NASCAR President Steve Phelps said those responsible for leaving a noose in Darrell Wallace Jr.’s garage stall will “unequivocally be banned” for life from the sport.
“There’s no room for this at all, and we won’t tolerate it,” said Phelps Monday afternoon. “They won’t be here. I don’t care who they are; they will not be here.”
In a brief media teleconference, Phelps said the investigation into the incident is still ongoing, and specific details cannot yet be released, such as the use of cameras in the garage area. However, Phelps did confirm that it was a crew member from Richard Petty Motorsports who discovered the noose and alerted NASCAR.
Upon launching an investigation, NASCAR officials alerted the Birmingham office of the FBI at 7:30 a.m. Monday morning. The FBI is on-site at Talladega Superspeedway to start their investigation.
“Obviously, this is a very, very serious act, and we take it as such,” said Phelps. “We will do everything in our power to make sure that whoever has committed this act comes to justice and comes to light, and we rid this type of behavior from our sport.
“We’re going to use every effort we can to determine who has done this, whether it’s a single person or multiple people. I know the director of the FBI has informed the Birmingham office to use all their resources to find out as well. The teams and drivers and anyone who would have any access to this have all said, ‘Hey, we want to make sure that we figure out who has done this vile act.”
COVID-19 restrictions limit the number of people with access to the infield and garage area. At Talladega, fans do not have access to the infield, and the essential personnel would include NASCAR, team members, track workers, and those from medical and safety. NASCAR and the FBI will review the list of those who were granted access to the infield and garage area at that time.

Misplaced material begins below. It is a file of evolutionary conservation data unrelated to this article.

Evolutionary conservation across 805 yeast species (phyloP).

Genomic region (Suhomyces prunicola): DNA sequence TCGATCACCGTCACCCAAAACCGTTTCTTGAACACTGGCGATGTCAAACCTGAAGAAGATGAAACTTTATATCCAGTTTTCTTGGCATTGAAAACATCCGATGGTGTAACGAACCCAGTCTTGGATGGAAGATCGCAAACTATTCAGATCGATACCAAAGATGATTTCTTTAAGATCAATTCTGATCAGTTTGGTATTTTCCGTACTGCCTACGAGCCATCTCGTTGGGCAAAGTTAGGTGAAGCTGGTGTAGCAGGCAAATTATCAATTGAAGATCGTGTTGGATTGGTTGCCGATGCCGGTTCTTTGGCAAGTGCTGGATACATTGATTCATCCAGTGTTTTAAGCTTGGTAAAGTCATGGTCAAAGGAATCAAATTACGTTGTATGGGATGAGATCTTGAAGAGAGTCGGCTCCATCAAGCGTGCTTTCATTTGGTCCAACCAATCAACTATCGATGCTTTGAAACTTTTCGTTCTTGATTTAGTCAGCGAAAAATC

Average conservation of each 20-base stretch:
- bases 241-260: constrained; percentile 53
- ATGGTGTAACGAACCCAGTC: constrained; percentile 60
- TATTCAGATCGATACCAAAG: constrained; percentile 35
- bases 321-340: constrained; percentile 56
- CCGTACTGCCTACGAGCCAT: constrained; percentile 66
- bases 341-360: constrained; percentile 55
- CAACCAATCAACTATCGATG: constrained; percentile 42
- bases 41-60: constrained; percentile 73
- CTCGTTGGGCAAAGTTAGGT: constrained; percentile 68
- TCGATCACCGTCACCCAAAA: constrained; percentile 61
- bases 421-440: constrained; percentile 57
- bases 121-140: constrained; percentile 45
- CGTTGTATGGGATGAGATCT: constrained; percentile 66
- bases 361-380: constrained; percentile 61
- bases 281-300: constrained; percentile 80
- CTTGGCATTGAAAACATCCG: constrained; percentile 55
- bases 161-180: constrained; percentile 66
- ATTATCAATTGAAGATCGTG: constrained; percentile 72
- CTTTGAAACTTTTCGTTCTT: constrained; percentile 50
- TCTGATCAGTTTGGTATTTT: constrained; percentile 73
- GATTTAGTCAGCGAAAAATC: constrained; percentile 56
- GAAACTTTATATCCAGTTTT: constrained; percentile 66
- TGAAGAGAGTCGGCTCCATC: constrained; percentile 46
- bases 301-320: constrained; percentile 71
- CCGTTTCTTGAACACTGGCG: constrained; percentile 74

“We also use something called compartmentalization to look at who was in that particular area, and we’ll be able to narrow that down,” said Phelps, who could not confirm that there was a security breach. “Security around getting into the footprint is significant. We have limited it to just essential personnel, and Security is very tight getting in and out of the footprint.”
Wallace was informed of the incident by Phelps. Asked to respond to those who are claiming this has been a staged event, Phelps said he is personally offended at the notion.
“This is a terrible, terrible act that has happened,” said Phelps. “For those who would think this is staged, I don’t even know where to go with that, frankly.”
Wallace has received overwhelming support from those within the NASCAR industry. Drivers are also expected to show their solidary with Wallace during pre-race, and #IStandWithBubba has been painted into the frontstretch grass.
NASCAR officials allowed Richard Petty Motorsports to check over its No. 43 Chevrolet this morning to make sure it wasn’t tampered with overnight. Richard Petty will support Wallace by attending the race, his first since the pandemic began.
Security for Monday, when the NASCAR Cup Series is hopeful to run its postponed GEICO 500, has also been increased.
“This is a family that needs to take care of one of its family members who has been attacked,” said Phelps. “We will firmly support, as an industry, as a family and community to make sure Bubba and everyone else in this sport is safe.
“This is a difficult time for our sport, but we are going to react swiftly. Again, we’re going to use all the means, resources at our disposal, and those of the FBI to make sure that this person or persons are caught and dealt with swiftly and severely.”